One of the major difficulties for retailers both large and small is knowing how best to divide budget and work between the bricks-and-mortar and online spaces. Online retail draws no foot traffic, whilst bricks-and-mortar retail demands an awful lot more money and space.
This article from Canada's Montreal Gazette explains how the most innovative retail brands are combining the two. "A twin helix of traditional window shopping and anti-social e-commerce, these small displays feature photos or samples of products that, when scanned with a smartphone, redirect shoppers to an online purchase site."
The article gives various global examples such as the virtual store launched by Well.ca in Toronto, where subway travellers were invited to download an app to their smartphones that turns these devices into virtual shopping bags, enabling them to scan QR codes beneath product images (on a representation of a shop shelf) to then purchase on the spot and ship the goods to their home. In February PayPal launched a similar pseudo-storefront in Singapore whilst in Philadelphia commuters were able to buy Peapod (online grocery chain) products from billboards in train stations.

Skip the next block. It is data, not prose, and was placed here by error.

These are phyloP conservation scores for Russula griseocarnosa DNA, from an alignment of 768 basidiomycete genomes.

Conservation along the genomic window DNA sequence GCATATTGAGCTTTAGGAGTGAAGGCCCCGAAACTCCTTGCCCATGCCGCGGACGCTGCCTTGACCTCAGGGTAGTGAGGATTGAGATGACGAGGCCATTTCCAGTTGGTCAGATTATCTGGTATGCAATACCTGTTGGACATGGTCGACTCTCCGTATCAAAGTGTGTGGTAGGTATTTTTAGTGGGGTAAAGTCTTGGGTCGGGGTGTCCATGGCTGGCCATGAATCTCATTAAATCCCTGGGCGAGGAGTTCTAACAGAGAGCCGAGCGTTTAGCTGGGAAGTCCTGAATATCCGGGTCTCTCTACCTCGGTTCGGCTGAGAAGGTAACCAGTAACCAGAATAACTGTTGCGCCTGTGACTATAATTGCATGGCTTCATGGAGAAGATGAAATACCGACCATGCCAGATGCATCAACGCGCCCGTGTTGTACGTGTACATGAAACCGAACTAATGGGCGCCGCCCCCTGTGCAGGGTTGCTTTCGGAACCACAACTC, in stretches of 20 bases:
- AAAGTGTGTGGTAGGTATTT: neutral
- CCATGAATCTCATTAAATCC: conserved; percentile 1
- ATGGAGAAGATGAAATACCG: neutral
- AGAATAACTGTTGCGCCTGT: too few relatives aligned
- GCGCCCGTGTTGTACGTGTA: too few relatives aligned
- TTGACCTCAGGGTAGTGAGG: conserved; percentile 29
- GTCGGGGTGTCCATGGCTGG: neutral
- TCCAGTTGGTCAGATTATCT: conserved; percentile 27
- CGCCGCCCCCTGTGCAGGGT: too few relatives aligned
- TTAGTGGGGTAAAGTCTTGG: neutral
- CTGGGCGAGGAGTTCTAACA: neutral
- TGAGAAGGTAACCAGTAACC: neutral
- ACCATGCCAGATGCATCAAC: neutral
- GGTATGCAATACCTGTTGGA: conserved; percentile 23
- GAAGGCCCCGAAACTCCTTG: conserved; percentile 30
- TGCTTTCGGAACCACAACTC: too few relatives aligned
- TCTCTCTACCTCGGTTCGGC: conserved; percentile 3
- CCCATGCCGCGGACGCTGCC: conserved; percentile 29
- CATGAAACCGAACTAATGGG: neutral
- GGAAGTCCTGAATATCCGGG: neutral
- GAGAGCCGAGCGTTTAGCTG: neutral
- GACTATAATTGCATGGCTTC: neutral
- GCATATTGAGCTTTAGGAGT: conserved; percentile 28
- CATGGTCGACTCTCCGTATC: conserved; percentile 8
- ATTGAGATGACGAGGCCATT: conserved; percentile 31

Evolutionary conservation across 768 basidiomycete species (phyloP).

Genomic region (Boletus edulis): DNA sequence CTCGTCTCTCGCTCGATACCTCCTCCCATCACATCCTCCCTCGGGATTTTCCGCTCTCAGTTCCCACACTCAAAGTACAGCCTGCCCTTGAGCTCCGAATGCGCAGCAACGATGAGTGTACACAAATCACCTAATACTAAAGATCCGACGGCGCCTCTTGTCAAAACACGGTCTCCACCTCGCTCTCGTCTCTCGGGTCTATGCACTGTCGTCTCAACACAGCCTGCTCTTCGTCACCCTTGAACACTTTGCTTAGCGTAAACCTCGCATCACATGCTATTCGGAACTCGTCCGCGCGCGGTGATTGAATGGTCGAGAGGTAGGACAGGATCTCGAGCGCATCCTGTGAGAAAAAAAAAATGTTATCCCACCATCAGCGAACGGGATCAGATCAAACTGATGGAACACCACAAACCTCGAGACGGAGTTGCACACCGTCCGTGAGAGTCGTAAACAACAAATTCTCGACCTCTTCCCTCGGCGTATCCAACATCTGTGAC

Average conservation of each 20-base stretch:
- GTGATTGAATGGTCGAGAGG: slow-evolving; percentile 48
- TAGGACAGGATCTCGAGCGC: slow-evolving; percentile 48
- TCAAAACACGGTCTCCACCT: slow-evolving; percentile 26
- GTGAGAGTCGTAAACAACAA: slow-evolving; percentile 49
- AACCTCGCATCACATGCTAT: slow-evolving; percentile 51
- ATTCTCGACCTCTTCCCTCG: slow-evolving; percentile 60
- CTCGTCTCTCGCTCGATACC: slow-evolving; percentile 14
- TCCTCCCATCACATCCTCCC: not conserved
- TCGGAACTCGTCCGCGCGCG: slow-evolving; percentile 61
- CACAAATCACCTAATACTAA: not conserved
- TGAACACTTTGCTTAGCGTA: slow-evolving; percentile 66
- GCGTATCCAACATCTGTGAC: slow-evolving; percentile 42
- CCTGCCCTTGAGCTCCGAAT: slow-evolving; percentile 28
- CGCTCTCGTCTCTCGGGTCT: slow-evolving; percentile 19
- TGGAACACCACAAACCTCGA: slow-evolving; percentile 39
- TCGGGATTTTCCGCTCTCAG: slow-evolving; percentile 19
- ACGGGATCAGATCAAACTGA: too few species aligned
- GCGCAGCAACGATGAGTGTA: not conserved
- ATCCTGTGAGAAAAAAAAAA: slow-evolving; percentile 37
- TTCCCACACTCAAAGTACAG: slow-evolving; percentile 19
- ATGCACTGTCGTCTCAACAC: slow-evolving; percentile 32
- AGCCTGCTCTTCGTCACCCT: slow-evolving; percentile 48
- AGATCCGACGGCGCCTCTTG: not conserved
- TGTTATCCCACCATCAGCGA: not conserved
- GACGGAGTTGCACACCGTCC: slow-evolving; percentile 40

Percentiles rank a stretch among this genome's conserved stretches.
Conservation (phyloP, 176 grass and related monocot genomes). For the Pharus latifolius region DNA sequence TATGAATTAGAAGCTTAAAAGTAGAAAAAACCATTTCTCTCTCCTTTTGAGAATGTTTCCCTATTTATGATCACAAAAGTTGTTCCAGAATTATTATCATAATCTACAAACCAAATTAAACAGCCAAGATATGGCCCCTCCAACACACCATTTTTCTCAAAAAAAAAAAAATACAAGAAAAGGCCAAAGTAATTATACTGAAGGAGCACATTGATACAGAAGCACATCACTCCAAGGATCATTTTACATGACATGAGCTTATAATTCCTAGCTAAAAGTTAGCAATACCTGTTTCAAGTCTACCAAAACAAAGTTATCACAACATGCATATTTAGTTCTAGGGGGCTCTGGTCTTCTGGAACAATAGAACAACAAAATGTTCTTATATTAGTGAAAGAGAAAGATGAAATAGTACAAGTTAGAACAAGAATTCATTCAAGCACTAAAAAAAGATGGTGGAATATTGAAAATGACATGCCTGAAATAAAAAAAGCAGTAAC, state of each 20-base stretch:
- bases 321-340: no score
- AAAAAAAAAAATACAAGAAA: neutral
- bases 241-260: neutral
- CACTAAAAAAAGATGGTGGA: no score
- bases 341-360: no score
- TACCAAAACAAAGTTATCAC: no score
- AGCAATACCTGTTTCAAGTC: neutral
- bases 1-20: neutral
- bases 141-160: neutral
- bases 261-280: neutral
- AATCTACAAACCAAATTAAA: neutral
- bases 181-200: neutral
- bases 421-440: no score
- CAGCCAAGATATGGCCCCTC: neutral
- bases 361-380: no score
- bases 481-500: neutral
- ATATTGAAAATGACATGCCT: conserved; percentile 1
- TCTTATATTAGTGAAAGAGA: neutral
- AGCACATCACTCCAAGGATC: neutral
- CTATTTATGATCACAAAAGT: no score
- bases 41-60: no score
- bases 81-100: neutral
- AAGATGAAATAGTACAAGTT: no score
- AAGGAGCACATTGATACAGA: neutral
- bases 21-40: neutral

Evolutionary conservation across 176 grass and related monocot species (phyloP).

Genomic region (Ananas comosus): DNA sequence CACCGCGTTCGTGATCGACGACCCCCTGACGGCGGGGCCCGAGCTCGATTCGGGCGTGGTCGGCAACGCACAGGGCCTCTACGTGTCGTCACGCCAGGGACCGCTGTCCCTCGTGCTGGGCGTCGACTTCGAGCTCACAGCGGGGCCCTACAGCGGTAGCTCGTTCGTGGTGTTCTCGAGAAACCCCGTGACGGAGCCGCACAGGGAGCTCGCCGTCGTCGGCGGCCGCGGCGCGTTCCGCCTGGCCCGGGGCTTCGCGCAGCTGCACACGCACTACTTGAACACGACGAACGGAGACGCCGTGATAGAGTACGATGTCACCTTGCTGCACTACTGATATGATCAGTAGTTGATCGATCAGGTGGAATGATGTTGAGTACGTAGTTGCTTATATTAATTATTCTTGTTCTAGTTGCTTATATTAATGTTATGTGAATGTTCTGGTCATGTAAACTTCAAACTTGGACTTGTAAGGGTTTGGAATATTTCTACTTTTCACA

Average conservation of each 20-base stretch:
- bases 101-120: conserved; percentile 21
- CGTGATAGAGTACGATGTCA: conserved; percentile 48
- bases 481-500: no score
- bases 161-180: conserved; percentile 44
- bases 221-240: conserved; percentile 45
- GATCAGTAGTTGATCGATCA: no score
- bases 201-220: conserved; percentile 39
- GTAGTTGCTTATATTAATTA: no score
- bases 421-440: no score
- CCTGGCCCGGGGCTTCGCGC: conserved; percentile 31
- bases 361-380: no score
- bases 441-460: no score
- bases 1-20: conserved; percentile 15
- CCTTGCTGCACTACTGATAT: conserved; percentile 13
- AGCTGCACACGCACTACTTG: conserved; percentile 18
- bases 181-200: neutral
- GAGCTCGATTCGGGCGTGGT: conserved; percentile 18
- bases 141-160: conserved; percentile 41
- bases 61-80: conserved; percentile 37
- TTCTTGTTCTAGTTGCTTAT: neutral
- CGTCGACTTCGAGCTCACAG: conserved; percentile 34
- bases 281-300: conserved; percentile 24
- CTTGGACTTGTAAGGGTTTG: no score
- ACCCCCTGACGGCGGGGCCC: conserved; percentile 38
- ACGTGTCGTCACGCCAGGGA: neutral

This virtual window shopping means customers can avoid the frustration of being harassed by sales assistants - and for the brand, it reduces the need to pay for staff. Although the technology is still in its infancy the combination of m-commerce and old-fashioned shopfronts is set to be big news in the next few years as the online/offline retail industry becomes even more innovative.
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